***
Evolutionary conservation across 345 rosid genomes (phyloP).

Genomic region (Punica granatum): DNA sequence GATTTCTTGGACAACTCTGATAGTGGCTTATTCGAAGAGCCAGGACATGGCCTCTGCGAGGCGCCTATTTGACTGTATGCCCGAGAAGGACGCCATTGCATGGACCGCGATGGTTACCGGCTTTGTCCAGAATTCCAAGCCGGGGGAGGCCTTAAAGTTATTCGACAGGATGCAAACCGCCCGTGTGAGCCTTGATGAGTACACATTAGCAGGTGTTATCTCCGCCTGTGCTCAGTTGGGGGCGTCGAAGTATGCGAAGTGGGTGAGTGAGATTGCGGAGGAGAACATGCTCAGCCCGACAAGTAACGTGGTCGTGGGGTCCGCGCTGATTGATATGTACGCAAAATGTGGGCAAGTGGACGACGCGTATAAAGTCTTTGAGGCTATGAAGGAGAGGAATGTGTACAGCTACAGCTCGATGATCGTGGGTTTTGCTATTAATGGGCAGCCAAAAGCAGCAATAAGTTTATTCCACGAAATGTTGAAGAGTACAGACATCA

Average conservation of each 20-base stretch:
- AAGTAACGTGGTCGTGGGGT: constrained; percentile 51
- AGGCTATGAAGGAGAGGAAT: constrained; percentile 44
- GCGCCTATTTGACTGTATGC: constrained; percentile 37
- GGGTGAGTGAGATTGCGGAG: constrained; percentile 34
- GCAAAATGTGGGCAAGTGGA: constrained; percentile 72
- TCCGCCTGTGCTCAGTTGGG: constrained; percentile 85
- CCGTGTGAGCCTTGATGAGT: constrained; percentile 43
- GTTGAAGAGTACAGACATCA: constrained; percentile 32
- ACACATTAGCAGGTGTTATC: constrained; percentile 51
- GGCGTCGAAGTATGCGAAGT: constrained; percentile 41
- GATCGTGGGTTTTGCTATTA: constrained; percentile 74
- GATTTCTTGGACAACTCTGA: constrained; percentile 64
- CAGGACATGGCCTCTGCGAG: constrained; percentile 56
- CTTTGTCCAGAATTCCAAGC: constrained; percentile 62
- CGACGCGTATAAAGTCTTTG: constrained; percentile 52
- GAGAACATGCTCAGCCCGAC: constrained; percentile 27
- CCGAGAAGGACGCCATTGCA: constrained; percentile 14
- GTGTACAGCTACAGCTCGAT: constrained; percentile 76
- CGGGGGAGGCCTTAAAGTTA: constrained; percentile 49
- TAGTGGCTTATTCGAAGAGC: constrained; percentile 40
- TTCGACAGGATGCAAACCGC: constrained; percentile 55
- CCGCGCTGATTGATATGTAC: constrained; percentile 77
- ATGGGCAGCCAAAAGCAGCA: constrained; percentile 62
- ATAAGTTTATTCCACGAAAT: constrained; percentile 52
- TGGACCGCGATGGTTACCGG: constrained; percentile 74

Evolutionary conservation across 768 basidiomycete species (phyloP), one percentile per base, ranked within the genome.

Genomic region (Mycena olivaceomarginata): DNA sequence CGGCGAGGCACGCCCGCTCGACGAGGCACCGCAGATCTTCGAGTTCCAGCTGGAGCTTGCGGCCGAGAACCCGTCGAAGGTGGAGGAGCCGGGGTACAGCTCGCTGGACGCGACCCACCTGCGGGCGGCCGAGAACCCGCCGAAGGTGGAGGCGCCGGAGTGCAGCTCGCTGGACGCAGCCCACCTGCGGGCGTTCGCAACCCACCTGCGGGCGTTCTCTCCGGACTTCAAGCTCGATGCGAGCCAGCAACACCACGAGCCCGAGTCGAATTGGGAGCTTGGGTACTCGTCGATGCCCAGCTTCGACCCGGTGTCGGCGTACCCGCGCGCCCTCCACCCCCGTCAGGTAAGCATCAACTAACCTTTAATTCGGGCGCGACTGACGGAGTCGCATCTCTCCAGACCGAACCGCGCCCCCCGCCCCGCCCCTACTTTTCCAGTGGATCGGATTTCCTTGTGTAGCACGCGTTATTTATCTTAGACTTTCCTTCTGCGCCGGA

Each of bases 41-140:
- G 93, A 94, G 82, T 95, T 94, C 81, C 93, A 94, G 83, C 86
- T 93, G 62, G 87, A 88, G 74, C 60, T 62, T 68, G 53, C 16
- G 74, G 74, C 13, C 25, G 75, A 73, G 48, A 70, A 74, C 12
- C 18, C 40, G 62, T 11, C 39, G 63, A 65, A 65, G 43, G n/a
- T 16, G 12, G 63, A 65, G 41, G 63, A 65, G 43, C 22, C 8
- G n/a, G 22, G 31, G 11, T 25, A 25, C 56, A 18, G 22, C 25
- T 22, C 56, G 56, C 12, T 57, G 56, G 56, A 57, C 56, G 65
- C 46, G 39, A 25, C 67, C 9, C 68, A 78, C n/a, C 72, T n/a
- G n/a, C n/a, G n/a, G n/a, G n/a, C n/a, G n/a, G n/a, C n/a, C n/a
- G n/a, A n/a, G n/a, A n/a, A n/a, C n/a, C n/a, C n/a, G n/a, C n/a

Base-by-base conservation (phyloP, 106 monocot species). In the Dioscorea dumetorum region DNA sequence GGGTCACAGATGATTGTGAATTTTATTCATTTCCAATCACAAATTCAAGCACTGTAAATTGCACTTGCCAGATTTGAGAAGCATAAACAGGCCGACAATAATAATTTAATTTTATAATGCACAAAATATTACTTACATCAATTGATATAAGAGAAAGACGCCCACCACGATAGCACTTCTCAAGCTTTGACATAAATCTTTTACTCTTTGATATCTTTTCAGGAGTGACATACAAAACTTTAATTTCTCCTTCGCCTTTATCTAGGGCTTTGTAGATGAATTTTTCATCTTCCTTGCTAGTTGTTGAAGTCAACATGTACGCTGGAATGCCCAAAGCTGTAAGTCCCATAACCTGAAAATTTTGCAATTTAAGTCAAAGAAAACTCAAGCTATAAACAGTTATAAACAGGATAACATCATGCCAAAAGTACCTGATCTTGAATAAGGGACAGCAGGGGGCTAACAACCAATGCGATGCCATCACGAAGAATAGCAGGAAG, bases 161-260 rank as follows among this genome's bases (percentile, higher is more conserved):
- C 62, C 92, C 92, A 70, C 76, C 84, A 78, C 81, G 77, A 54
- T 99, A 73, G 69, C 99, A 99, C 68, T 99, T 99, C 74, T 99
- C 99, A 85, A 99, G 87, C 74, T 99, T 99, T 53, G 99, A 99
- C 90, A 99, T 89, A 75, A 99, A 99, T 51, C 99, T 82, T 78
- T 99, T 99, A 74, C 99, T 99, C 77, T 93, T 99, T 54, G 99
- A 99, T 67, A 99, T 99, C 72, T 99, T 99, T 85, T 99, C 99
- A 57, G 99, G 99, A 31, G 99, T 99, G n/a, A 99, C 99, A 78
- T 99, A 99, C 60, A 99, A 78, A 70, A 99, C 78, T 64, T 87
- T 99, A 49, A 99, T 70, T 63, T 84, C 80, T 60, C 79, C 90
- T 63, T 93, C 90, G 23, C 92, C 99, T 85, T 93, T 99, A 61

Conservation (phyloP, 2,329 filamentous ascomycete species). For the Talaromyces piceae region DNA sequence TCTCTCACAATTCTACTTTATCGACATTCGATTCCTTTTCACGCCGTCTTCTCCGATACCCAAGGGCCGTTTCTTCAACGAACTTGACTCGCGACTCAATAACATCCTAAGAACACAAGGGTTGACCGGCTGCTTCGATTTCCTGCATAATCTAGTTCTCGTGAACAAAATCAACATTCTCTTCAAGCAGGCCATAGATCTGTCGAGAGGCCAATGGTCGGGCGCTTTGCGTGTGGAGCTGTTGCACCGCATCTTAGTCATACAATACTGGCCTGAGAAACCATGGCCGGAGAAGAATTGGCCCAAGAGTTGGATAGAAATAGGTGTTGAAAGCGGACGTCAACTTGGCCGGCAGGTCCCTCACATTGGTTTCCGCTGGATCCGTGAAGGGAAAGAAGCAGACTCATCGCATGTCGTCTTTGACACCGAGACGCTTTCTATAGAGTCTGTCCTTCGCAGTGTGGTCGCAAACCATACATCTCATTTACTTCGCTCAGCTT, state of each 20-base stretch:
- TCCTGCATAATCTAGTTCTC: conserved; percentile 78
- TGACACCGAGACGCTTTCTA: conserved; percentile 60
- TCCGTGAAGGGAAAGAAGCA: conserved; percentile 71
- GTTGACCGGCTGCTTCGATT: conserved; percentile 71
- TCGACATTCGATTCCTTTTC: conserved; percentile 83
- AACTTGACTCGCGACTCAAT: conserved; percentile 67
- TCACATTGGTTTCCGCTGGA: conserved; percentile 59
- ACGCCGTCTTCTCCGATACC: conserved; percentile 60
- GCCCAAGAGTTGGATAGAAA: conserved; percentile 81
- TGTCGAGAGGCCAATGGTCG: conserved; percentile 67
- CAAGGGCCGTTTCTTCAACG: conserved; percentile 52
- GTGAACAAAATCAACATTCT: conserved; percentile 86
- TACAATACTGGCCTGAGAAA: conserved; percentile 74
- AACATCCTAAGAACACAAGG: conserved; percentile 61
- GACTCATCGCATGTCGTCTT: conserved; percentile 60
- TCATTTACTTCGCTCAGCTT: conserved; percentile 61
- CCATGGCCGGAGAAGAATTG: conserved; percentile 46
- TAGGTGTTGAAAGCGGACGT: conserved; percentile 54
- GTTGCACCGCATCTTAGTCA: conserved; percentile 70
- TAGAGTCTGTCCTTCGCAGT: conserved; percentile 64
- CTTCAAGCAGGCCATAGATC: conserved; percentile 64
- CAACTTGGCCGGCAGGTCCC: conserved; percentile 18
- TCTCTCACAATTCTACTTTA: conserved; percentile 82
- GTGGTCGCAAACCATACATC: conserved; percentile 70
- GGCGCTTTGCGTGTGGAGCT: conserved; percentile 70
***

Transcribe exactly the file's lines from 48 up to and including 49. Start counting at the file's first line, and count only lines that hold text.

- A 99, T 67, A 99, T 99, C 72, T 99, T 99, T 85, T 99, C 99
- A 57, G 99, G 99, A 31, G 99, T 99, G n/a, A 99, C 99, A 78